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by Nicolas Rapold
At the risk of being unfashionable and refraining from political-economic bulletins or critical do-overs, we at The L humbly submit 2008 as a year of great beauty in cinema. While the intensity and bloodlusty popularity of The Dark Knight warrant morbid attention, this was also a year of serene, intimate time-slipping (Hou Hsiao Hsien's Flight of the Red Balloon), breathtaking panoramas of destruction and dispersal (Jia Zhangke's Still Life, a delayed release), and astonishing iterative compositions (James Benning's RR, an American classic on many levels). The stirring moments could be found in strange places: brashly engaging revolution (Che, Part One) and its mesmerizingly drawn-out twilight (Part Two), an inward portrait of a bereft woman and her dog (Wendy and Lucy and Michelle Williams), Scandinavian-engineered vampire tween friendship (Let the Right One In), rapture in archaic dialect (Silent Light), and terrible storms tracked with novelistic nuance (The Last Mistress).
But, yes: the genre of indie film received its periodic rejiggering of authenticity rhetoric, shifting focus from mumblecore to neo-neorealism, with one example being the carefully engineered Ballast (and a counteralternative coming from a Frenchman—not Laurence Cantet's The Class but Jacques Nolot's Before I Forget). A franchise recalling the avid turnover of silent serials arose (Twilight) and like Mamma Mia! made a lot of money off a strange niche audience only recently identified and classified after extensive scientific research. Iron Man offered Hollywood another model of offhand blockbuster charisma, and Slumdog Millionaire the nearly audible head-scratching of what a knock-off attempting to repeat its success would even look like. Meanwhile, an embattled blockbuster-scale mentality seized Synecdoche, New York and The Curious Case of Benjamin Button. Animation as form or function saw sweeping old-time grandeur (in the rubble heaps of Wall-E), hybrid wormholing into scarred consciences (Waltz with Bashir), and the glorious folly of live-action imitation (Speed Racer). Lastly, as the decade of a documentary boom wound down, Man on Wire and Trouble the Water found ardent support, Wiseman's heartening government-in-action portrait State Legislature saw the light of a theater, The Unforeseen found an aesthetic for the mapping of progress, and more people lined up for Alex Gibney's Hunter S. Thompson hagiography Gonzo than his Taxi to the Dark Side.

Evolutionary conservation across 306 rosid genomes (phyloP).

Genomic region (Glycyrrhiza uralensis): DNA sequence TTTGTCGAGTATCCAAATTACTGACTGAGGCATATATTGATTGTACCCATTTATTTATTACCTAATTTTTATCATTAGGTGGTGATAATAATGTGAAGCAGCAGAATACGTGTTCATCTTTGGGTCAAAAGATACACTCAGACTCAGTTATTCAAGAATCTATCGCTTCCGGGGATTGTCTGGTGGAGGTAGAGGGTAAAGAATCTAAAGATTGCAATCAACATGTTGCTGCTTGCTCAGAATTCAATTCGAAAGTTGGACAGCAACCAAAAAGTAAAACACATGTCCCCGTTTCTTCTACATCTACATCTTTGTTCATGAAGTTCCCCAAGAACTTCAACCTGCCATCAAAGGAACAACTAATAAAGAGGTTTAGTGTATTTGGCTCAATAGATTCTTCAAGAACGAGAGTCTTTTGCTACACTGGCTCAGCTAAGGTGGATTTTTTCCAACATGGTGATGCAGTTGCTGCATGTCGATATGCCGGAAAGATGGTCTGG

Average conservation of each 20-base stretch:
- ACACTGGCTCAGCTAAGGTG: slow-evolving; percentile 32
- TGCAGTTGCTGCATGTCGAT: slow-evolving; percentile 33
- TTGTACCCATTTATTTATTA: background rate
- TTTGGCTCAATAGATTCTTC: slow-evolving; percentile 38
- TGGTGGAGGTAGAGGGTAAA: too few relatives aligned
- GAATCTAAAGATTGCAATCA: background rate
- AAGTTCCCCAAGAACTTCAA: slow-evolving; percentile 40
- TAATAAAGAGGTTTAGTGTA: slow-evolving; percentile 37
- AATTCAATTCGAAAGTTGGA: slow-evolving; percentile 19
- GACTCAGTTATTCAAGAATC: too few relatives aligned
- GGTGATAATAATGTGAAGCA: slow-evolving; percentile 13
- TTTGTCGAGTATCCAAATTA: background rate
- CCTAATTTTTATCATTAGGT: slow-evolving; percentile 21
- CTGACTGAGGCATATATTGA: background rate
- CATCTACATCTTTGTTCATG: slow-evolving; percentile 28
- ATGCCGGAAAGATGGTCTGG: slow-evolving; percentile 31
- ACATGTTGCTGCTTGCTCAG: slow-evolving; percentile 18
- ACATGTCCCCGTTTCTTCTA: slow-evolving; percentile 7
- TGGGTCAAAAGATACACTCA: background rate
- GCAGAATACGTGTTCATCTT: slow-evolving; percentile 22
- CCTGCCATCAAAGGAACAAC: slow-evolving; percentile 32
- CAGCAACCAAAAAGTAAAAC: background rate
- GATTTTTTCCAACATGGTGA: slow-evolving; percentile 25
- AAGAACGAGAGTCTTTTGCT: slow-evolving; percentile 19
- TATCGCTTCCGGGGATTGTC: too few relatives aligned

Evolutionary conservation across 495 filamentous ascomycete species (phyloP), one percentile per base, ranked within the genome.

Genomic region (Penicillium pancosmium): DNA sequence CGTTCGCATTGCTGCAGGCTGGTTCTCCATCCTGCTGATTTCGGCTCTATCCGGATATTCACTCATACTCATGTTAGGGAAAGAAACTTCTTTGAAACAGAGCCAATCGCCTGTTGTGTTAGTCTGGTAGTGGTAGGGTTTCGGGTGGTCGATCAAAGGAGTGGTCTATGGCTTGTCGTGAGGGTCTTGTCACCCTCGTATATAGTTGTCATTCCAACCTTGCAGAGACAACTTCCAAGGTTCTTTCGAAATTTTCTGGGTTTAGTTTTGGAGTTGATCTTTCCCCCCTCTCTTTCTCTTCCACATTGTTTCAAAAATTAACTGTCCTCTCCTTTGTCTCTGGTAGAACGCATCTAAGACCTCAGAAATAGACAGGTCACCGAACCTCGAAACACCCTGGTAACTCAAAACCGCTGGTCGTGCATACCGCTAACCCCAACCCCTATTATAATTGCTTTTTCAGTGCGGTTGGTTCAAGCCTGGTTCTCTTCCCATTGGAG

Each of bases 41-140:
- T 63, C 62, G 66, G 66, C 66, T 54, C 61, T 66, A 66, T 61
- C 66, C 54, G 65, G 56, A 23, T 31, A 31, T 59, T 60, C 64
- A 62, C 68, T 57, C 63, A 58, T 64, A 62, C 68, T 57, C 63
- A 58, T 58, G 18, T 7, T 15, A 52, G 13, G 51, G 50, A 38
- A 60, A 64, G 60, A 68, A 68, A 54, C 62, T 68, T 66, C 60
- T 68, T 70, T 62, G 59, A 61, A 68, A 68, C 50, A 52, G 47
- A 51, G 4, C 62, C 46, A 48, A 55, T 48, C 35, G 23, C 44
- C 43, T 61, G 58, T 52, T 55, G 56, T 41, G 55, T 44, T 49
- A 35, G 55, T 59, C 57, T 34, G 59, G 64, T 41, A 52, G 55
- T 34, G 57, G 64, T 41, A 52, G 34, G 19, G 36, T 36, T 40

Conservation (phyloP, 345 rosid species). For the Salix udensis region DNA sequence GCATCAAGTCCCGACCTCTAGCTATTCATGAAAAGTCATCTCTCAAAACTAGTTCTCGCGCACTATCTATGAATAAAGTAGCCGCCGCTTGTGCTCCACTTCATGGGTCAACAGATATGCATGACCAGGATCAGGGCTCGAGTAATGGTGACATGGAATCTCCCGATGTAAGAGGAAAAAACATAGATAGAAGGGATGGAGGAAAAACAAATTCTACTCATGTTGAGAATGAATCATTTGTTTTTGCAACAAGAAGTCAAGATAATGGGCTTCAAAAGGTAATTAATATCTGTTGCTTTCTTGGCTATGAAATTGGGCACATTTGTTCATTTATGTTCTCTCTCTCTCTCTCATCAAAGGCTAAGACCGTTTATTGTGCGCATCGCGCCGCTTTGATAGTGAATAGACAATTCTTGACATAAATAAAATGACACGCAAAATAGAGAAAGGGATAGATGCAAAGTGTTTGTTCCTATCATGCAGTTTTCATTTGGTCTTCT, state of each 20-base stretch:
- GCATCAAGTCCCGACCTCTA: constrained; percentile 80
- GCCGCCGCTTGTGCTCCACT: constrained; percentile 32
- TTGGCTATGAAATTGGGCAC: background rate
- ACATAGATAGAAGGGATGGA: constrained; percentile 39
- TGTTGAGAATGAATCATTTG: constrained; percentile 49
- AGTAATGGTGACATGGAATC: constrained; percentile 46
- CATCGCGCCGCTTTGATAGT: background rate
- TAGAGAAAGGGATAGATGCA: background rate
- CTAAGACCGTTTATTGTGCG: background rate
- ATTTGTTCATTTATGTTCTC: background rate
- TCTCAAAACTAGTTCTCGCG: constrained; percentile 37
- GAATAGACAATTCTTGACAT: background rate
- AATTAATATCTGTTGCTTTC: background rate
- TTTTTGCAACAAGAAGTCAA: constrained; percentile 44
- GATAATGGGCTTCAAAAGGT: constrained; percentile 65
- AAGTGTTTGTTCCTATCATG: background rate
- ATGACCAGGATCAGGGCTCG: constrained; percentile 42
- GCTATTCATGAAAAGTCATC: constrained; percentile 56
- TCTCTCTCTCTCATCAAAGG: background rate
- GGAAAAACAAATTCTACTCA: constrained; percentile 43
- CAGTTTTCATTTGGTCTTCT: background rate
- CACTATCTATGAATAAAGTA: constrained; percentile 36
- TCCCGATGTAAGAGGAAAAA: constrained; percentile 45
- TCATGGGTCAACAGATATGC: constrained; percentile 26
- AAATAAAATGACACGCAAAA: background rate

The second half of a two-part video essay on the decade at the movies covers the best of 2005-2009. Plus, year-in-review snapshots from our senior film writers.
Dec 31, 2009
Our senior film writers offer their thoughts on the decade at the movies, one year at a time.
Dec 30, 2009